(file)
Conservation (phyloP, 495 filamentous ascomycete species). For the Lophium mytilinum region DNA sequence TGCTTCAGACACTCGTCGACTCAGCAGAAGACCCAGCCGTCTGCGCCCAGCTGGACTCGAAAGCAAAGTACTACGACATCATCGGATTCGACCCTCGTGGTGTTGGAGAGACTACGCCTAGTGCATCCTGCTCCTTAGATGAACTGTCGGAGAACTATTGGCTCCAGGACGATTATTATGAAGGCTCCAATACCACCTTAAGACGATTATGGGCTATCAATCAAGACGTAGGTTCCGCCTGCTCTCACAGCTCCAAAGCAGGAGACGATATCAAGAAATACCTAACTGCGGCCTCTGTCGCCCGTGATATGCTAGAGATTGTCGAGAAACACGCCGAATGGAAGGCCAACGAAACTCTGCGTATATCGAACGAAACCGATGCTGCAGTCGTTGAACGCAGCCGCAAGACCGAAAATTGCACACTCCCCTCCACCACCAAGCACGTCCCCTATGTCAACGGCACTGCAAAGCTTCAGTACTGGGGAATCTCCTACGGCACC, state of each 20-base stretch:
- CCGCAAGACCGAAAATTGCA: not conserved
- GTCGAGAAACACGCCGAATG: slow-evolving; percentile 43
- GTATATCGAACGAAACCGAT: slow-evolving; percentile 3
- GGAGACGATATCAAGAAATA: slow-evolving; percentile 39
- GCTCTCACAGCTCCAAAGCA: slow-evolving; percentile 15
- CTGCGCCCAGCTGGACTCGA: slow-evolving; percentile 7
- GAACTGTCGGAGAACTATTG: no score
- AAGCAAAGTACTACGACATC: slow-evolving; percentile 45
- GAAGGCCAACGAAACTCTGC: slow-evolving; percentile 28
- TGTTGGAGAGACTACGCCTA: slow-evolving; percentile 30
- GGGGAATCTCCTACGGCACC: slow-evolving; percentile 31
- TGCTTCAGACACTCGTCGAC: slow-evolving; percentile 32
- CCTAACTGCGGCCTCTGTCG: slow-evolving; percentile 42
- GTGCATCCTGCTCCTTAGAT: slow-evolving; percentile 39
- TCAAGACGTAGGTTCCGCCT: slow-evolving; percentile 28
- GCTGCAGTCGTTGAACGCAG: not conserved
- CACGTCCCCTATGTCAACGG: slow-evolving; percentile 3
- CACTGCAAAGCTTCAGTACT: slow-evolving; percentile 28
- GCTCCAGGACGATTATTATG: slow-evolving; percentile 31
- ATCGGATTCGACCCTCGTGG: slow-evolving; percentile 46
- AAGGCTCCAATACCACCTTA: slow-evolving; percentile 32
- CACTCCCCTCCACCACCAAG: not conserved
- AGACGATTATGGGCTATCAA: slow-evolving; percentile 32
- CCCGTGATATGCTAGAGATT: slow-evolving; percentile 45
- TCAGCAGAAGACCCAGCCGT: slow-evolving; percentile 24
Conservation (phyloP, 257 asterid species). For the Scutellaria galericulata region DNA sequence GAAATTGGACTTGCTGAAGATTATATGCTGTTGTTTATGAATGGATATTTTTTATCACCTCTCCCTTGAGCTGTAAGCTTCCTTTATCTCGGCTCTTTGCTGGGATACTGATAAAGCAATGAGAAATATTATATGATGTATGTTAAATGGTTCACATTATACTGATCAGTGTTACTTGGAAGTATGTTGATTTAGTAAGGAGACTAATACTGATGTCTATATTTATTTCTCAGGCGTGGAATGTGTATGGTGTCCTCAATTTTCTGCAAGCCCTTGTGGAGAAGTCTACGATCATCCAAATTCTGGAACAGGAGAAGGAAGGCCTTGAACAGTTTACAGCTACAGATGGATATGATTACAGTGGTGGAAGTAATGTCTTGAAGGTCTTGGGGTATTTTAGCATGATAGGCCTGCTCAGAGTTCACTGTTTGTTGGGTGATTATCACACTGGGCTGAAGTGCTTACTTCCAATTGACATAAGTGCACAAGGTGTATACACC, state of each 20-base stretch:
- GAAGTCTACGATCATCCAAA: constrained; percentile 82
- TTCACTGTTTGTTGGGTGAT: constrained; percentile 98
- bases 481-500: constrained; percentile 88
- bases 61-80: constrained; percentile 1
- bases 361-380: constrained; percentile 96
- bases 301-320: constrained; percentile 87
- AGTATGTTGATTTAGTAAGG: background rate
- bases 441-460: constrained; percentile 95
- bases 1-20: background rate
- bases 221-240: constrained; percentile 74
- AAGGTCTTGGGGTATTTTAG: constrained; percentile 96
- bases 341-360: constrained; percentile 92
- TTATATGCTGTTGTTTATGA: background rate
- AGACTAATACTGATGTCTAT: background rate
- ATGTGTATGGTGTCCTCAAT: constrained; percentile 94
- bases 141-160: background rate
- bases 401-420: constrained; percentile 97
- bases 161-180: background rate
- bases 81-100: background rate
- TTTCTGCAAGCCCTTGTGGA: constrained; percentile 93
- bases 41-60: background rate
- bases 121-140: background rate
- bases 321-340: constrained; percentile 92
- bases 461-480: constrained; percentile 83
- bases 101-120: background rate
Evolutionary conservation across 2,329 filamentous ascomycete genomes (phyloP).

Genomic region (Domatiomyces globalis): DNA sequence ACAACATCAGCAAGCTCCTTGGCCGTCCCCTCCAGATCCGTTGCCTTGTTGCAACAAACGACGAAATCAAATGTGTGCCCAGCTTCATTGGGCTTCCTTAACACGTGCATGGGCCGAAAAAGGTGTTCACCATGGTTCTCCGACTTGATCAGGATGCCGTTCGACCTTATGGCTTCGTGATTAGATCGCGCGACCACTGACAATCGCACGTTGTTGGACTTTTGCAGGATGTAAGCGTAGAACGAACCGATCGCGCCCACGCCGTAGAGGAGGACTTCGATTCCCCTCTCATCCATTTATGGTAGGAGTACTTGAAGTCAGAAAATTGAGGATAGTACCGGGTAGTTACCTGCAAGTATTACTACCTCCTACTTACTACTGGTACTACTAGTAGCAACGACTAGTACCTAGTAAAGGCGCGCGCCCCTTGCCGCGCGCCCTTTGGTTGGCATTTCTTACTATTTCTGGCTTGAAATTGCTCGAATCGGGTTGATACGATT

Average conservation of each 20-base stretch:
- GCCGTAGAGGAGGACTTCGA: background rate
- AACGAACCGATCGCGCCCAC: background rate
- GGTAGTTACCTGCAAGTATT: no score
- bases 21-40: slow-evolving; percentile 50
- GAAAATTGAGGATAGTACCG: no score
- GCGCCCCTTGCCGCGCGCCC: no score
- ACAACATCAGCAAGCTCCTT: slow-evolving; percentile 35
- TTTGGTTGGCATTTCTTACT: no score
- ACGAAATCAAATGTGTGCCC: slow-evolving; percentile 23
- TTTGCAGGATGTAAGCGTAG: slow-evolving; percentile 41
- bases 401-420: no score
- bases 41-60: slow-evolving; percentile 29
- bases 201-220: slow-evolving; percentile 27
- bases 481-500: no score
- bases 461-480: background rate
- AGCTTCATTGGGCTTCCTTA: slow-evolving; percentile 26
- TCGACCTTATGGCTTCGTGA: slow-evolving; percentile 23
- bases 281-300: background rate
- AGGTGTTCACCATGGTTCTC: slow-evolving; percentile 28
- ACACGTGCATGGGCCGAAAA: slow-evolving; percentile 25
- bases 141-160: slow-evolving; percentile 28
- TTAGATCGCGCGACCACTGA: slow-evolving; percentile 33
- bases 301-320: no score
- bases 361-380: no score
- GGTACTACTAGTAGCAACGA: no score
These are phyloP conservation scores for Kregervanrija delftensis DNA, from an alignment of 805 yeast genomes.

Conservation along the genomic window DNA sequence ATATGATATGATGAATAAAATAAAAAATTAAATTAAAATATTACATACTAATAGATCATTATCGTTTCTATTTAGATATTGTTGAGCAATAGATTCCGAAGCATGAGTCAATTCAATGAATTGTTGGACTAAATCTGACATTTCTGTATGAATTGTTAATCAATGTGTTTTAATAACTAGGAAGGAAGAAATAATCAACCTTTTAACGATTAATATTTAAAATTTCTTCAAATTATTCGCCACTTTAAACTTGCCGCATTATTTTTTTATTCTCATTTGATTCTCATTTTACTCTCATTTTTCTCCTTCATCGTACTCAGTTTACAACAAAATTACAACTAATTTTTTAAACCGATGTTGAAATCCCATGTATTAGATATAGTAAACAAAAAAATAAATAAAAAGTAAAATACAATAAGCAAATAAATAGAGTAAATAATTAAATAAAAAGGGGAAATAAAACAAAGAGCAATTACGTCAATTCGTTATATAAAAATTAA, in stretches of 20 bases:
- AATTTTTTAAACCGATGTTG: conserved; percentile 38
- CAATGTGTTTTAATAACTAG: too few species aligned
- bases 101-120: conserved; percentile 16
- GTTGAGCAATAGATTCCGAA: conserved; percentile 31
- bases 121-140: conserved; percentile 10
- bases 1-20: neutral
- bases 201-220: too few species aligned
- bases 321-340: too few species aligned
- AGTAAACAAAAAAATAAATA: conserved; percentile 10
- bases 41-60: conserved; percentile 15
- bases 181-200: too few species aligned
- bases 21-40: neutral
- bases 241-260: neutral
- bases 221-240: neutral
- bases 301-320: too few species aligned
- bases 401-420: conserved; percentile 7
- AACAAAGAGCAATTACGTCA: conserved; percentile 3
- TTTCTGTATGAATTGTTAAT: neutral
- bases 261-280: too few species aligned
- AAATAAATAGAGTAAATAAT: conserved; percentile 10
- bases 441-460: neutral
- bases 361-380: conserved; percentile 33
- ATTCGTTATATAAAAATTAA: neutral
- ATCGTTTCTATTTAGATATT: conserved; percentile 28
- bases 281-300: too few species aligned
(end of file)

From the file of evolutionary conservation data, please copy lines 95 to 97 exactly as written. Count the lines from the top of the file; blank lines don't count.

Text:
- bases 241-260: neutral
- bases 221-240: neutral
- bases 301-320: too few species aligned